Evolution by natural selection is the foundation law of biology. We shouldn’t be surprised therefore that it has great relevance to cancer.
The idea that cancer is fundamentally a process of somatic cell evolution was first advocated in the 1970s. Since then, the concept has been validated and greatly elaborated, highlighting the striking parallels with Darwinian evolution by natural selection in ecosystems.
Cancer genomics has provided detailed genetic descriptions and technologies for interrogating single cells and multi-regional small biopsies, revealing space-time genetic diversification of cancer cells and allowing us to infer clonal phylogenies, or evolutionary history. It’s a striking fact that every patient’s cancer has an individually unique and variegated clonal architecture and evolutionary trajectory.
This represents a paradigm shift with major implications for the way we think about the fundamental biology of cancer, the emergence of drug resistance and our attempt to control it. This also applies to evolutionary considerations of why humans are so vulnerable to cancer.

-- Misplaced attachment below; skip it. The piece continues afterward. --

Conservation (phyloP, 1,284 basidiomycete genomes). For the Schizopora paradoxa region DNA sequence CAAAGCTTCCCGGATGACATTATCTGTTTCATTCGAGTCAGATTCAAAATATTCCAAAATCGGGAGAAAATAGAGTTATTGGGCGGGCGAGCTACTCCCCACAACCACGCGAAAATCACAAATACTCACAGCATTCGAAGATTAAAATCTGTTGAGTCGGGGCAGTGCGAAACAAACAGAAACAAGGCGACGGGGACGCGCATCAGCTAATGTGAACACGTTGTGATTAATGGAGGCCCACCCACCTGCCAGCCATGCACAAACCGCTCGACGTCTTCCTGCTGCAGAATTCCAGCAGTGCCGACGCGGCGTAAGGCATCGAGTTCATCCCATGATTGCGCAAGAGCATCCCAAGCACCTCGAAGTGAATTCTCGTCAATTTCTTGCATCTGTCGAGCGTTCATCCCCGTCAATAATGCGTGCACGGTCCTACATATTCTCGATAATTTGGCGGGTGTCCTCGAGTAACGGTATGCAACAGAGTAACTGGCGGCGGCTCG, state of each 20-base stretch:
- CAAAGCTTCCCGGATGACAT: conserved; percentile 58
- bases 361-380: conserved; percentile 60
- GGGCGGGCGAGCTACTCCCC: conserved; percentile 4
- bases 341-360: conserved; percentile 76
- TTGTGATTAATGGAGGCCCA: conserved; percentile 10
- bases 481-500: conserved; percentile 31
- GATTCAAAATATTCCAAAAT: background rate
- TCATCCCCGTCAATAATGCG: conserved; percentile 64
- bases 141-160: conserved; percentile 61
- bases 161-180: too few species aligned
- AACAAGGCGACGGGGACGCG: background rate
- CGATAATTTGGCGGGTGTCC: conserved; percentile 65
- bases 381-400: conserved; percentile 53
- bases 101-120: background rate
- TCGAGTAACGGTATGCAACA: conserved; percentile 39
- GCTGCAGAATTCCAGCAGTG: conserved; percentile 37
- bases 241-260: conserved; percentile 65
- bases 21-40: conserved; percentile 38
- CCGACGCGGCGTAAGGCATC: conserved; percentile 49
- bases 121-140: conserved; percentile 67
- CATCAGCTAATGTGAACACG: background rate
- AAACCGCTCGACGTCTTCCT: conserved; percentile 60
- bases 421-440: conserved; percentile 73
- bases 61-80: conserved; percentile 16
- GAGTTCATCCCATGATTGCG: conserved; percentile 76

Evolutionary biology isn’t a sub-topic of cancer sciences - it is a conceptual framework for everything in cancer. In recognition of this important development and the research opportunities it provides, The Institute of Cancer Research, London established a Centre for Evolution and Cancer in 2013.
Its overarching objective is to assemble a multidisciplinary team of investigators that will interrogate cancer afresh using evolutionary principles derived from ecology, enabled by state-of-the-art cellular, genomic and bioinformatic technologies. Our objectives include the following:
- To provide an evolutionary logic for vulnerability to cancer in ageing humans and inherent variation in risk between individuals.
- To optimise technologies for in depth analysis of clonal architectures and dynamics in cancer.
- To integrate cancer genomics, clonal evolution with ecosystem and therapeutic selective pressures.
- To develop quantitative evolutionary parameters of cancer clones and their microenvironments that are predictive of future progression of disease or the emergence of drug resistance.
Our long term aspiration is to help resolve the challenge of how best to thwart the evolutionary resilience of cancer in order to reduce the burden of cancer on society.
The Centre is supported by a Strategic Award from the Wellcome Trust.